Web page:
Pawhuska, Oklahoma, has been home to several famous people. An Academy Award-winning actor, world-renowned bronze sculptors, and The Pioneer Woman Ree Drummond, herself, have all called Pawhuska home.

Still, none of these people may be as big a star as local legend Mr. John Reber.

We met Mr. Reber for the first time earlier this year on what was our eighth trip to Pawhuska. When we’d done research for a blog post about 70+ Things to do in Pawhuska, we spent lots of time visiting with locals. They often asked us the same question. “Have you met Mr. Reber yet?”

After several inquiries, we decided we’d better meet the man everyone in Pawhuska was talking about and a mutual friend arranged for us to meet him for breakfast one morning at The Pioneer Woman Mercantile.

Downtown Pawhuska is being transformed with building renovations and new businesses.

Downtown Pawhuska is being transformed with building renovations and new businesses.

He ordered a cup of coffee and a pancake and started talking to us as if we were old friends. Within minutes, we knew exactly why everyone in Pawhuska loved him so much. He was full of history from the area, wise, and feisty. He spoke of his childhood visits to this oil and ranch town as if they were yesterday.

Mr. Reber and Steve

Mr. Reber shows Steve pictures of cakes that he has baked.

He recalled a bustling city filled with taxis and fine dining. He told us all about a time when Pawhuska had three movie theaters and he and his friends would go to the midnight showing at the Constantine Theater and then stay up half the night drinking coffee at the 24-hour cafe.

We listened and laughed as Mr. Reber bragged about being here for the very first World’s Largest Amateur Rodeo Cavalcade in 1947 and how he’s been to every one since. Although now, they don’t throw corn meal on the street the way they did back then to make it easier for the square dancers to slide around.

A view of Pawhuska at Cavalcade 2018.

After visiting family in Pawhuska for years, Reber eventually moved here and taught music in the public schools from 1964-1987. After retiring, he took on a second career as a tour bus driver for the next 20 years, transporting everyone from Neil Diamond to the Arkansas Razorbacks football team.

Now 90, you can find Mr. Reber chatting with locals and meeting tourists from all over the world who flock to Pawhuska to visit The Pioneer Woman Mercantile for a taste of her chicken fried steak. He’s happy to tell you all about the town and is likely to throw in a thing or two about his incredible baking skills. That’s right, this man can bake! In fact, his Italian cream cake and carrot cake each sold for $1,000 at the Pawhuska Chamber of Commerce Gala last year.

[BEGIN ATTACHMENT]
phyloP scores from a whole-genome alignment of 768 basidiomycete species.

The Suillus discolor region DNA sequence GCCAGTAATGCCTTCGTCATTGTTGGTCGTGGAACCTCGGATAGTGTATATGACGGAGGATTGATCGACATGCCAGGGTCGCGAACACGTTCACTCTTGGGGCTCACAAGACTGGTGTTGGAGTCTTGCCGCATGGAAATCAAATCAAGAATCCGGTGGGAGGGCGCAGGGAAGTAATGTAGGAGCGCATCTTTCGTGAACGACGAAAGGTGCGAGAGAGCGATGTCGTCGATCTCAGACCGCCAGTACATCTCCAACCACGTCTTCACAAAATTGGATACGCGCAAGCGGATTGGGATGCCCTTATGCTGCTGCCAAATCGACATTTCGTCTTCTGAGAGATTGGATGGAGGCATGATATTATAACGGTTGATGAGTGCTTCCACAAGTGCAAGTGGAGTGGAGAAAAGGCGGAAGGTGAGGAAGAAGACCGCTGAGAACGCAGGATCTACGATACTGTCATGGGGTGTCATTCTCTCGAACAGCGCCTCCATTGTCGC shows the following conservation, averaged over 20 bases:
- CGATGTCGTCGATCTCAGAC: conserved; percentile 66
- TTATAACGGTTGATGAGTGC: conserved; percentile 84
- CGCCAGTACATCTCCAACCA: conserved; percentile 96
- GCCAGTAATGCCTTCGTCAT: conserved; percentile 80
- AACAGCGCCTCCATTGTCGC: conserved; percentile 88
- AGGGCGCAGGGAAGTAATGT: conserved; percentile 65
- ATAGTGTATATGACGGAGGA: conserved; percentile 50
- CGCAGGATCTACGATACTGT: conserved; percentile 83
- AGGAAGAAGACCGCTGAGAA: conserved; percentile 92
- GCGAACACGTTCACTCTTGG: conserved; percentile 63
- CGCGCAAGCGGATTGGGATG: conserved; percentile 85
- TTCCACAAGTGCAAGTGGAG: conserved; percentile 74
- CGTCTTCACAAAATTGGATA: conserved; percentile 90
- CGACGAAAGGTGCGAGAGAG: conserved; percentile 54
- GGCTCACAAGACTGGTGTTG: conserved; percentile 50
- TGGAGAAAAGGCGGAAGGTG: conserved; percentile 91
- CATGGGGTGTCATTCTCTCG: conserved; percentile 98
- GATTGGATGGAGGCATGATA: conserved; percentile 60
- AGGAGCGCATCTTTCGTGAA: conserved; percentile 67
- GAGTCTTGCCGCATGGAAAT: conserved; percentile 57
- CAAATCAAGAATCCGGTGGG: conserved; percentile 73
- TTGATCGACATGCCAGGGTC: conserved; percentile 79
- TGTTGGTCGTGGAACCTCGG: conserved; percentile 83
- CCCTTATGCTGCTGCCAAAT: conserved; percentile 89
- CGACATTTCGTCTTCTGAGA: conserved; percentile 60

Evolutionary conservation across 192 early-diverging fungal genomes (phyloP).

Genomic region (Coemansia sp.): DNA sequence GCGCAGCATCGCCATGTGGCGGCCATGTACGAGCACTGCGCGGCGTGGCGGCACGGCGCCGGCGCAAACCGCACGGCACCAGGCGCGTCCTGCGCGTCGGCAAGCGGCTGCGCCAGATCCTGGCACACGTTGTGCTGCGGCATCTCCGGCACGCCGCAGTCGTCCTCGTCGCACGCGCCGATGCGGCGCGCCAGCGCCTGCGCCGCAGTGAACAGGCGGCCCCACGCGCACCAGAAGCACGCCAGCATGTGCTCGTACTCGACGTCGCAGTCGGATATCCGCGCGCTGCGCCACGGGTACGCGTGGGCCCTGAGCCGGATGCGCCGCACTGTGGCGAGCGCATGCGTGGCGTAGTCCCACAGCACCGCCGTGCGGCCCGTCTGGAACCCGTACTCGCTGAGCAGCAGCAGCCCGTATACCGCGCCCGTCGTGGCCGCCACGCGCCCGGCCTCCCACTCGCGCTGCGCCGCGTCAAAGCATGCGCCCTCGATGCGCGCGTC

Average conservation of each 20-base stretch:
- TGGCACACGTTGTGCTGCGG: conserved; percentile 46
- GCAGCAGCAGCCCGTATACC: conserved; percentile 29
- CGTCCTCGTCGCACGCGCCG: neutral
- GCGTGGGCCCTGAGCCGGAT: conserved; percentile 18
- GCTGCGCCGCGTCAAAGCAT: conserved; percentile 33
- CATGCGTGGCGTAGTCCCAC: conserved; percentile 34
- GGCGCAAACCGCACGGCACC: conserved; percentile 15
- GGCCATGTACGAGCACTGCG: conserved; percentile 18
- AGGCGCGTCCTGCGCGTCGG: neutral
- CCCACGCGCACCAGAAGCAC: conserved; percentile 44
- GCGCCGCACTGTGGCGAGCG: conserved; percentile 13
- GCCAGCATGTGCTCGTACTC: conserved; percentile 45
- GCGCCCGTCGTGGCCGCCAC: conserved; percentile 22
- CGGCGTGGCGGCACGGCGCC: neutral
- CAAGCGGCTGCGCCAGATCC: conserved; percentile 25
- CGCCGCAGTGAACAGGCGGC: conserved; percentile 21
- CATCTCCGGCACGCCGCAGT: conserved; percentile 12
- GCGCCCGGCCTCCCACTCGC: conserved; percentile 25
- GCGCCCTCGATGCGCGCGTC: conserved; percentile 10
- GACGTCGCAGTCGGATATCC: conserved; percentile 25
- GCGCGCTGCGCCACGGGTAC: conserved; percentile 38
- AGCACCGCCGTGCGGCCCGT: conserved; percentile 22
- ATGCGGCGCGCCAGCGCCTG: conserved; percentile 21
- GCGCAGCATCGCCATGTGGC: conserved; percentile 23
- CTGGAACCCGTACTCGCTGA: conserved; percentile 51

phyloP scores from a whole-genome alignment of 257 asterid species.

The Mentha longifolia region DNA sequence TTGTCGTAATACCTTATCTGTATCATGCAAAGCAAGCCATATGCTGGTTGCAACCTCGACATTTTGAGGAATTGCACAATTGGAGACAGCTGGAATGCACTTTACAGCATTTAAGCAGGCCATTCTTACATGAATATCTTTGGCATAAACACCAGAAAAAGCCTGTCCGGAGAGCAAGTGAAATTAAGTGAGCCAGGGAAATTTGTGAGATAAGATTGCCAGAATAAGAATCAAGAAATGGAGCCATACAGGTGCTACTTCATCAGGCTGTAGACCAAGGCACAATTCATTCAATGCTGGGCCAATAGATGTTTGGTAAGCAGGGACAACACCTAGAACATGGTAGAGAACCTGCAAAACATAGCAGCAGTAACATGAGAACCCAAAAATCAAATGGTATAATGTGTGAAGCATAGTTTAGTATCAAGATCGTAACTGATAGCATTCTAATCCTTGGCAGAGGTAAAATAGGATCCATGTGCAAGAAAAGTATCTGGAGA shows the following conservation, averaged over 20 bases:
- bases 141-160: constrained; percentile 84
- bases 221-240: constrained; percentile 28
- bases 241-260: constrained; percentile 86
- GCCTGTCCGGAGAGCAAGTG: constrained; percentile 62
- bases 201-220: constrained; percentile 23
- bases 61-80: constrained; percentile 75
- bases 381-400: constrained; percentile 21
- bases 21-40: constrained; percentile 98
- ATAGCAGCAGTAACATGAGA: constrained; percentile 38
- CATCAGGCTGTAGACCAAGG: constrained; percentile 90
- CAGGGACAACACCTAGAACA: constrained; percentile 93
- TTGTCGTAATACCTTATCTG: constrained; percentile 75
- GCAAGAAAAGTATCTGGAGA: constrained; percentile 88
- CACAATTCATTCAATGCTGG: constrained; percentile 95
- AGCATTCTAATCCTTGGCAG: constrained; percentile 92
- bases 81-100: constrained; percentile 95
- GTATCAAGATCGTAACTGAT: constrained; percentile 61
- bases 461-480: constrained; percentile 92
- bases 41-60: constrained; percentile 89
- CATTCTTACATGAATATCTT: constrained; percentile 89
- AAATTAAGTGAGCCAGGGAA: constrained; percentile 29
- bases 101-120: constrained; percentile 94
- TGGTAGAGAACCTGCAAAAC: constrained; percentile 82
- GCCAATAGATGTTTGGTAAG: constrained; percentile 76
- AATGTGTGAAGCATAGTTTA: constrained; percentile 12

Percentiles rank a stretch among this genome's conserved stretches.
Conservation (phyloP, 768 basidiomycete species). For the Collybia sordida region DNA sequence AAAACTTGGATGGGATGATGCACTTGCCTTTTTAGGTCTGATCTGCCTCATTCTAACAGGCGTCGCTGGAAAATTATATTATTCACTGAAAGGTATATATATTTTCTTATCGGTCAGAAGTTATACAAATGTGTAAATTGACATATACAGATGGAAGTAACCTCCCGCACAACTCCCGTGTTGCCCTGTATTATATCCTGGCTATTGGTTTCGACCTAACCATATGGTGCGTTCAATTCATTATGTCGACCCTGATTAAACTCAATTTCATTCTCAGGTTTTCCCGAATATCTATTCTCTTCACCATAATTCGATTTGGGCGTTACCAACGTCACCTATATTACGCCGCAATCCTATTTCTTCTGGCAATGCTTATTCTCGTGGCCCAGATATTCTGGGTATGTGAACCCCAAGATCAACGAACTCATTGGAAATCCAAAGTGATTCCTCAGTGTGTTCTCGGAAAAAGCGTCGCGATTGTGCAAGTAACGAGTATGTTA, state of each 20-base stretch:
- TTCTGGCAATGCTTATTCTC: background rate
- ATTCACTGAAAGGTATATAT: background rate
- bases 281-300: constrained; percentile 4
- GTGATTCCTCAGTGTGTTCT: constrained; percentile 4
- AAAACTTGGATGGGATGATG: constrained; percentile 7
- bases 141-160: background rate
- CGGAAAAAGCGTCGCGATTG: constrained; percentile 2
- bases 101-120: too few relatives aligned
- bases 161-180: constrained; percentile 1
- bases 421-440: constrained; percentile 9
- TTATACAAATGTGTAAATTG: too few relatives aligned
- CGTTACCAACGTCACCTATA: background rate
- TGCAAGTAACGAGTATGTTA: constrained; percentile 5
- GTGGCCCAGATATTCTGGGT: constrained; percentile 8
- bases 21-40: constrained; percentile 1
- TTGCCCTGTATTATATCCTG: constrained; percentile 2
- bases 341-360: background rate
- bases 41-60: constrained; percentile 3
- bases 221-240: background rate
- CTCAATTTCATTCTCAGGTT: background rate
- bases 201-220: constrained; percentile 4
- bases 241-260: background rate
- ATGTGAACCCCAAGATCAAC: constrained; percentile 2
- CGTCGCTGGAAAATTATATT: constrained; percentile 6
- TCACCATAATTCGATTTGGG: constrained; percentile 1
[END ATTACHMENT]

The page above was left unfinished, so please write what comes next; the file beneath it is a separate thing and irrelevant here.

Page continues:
Mr. Reber's Italian cream cake sold for $1,000 at the Pawhuska Chamber of Commerce Gala last year.

Mr. Reber’s Italian cream cake sold for $1,000 at the Pawhuska Chamber of Commerce Gala last year.

Mr. Reber's homemade shoo fly pie.

Mr. Reber’s homemade wet bottom shoo fly pies.

Recently, selfies with Mr. Reber have also become quite popular. I’m not sure how this began, but locals will tell you a “selfie with Reber” should be at the top of your list of things to do in Pawhuska. We gladly added it to ours.

Meghan and Mr. Reber

After breakfast, Meghan grabbed a selfie with Mr. Reber.

On his 90th birthday this year, local retailer Lorec Ranch – Pawhuska even offered an extra 10% off if you brought in a selfie of yourself and Reber.

Lorec Ranch - Pawhuska offers an extra 10% off to celebrate Mr. Reber's 90th birthday.

Lorec Ranch – Pawhuska offers an extra 10% off to celebrate Mr. Reber’s 90th birthday.

If you do come here, Mr. Reber is usually easy to spot in Pawhuska. A huge Oklahoma State University fan, he’s often seen wearing orange and black.

John Reber as Pistol Pete for Halloween festivities in 2017.

John Reber as Pistol Pete for Halloween festivities in 2017.

He enjoys his coffee and breakfast at The Mercantile and his popularity there is evident by the number of people to stop to greet him. After several locals had stopped by our table to say hello, I told him I thought he was pretty much a celebrity in these parts.

“I know,” he said with a grin.

And if you have the good fortune of meeting Mr. Reber, you’ll know, too.

(Note: Sadly, Mr. Reber passed away in September of 2019. As you can see from this post, he was much-loved in Pawhuska and will be missed.)